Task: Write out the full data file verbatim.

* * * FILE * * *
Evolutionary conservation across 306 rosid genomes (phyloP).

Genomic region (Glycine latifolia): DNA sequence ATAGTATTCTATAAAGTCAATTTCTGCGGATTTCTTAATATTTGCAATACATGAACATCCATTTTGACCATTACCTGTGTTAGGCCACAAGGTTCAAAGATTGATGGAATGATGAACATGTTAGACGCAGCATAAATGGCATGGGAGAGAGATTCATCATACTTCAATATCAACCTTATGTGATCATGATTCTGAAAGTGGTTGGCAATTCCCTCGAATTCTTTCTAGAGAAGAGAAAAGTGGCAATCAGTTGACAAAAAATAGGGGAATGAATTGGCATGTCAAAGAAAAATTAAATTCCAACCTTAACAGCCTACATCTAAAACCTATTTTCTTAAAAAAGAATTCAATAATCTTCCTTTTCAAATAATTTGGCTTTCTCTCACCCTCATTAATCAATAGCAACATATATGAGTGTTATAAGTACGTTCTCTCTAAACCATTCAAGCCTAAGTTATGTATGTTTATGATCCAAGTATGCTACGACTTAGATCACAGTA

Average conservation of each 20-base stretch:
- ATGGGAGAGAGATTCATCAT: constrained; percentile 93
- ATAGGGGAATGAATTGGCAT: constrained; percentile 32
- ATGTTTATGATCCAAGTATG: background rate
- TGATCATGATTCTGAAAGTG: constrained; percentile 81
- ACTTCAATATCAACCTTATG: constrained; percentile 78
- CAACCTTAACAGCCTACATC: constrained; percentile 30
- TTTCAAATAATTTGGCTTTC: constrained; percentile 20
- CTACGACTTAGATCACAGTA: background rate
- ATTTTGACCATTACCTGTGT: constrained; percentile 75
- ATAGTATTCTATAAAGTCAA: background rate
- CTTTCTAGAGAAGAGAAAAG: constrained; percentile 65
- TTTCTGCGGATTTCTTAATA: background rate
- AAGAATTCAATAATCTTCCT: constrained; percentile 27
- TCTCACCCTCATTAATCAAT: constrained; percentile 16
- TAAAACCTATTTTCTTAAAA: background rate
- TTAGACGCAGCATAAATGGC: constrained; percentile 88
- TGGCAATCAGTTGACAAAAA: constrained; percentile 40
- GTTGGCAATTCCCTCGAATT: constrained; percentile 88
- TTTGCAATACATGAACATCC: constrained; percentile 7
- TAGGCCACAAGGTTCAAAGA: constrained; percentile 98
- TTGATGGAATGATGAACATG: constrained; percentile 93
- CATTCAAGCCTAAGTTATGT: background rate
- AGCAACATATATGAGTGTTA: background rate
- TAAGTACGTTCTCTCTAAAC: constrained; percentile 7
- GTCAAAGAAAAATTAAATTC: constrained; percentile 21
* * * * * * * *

Evolutionary conservation across 306 rosid genomes (phyloP).

Genomic region (Glycine latifolia): DNA sequence ATAGTATTCTATAAAGTCAATTTCTGCGGATTTCTTAATATTTGCAATACATGAACATCCATTTTGACCATTACCTGTGTTAGGCCACAAGGTTCAAAGATTGATGGAATGATGAACATGTTAGACGCAGCATAAATGGCATGGGAGAGAGATTCATCATACTTCAATATCAACCTTATGTGATCATGATTCTGAAAGTGGTTGGCAATTCCCTCGAATTCTTTCTAGAGAAGAGAAAAGTGGCAATCAGTTGACAAAAAATAGGGGAATGAATTGGCATGTCAAAGAAAAATTAAATTCCAACCTTAACAGCCTACATCTAAAACCTATTTTCTTAAAAAAGAATTCAATAATCTTCCTTTTCAAATAATTTGGCTTTCTCTCACCCTCATTAATCAATAGCAACATATATGAGTGTTATAAGTACGTTCTCTCTAAACCATTCAAGCCTAAGTTATGTATGTTTATGATCCAAGTATGCTACGACTTAGATCACAGTA

Average conservation of each 20-base stretch:
- ATGGGAGAGAGATTCATCAT: constrained; percentile 93
- ATAGGGGAATGAATTGGCAT: constrained; percentile 32
- ATGTTTATGATCCAAGTATG: background rate
- TGATCATGATTCTGAAAGTG: constrained; percentile 81
- ACTTCAATATCAACCTTATG: constrained; percentile 78
- CAACCTTAACAGCCTACATC: constrained; percentile 30
- TTTCAAATAATTTGGCTTTC: constrained; percentile 20
- CTACGACTTAGATCACAGTA: background rate
- ATTTTGACCATTACCTGTGT: constrained; percentile 75
- ATAGTATTCTATAAAGTCAA: background rate
- CTTTCTAGAGAAGAGAAAAG: constrained; percentile 65
- TTTCTGCGGATTTCTTAATA: background rate
- AAGAATTCAATAATCTTCCT: constrained; percentile 27
- TCTCACCCTCATTAATCAAT: constrained; percentile 16
- TAAAACCTATTTTCTTAAAA: background rate
- TTAGACGCAGCATAAATGGC: constrained; percentile 88
- TGGCAATCAGTTGACAAAAA: constrained; percentile 40
- GTTGGCAATTCCCTCGAATT: constrained; percentile 88
- TTTGCAATACATGAACATCC: constrained; percentile 7
- TAGGCCACAAGGTTCAAAGA: constrained; percentile 98
- TTGATGGAATGATGAACATG: constrained; percentile 93
- CATTCAAGCCTAAGTTATGT: background rate
- AGCAACATATATGAGTGTTA: background rate
- TAAGTACGTTCTCTCTAAAC: constrained; percentile 7
- GTCAAAGAAAAATTAAATTC: constrained; percentile 21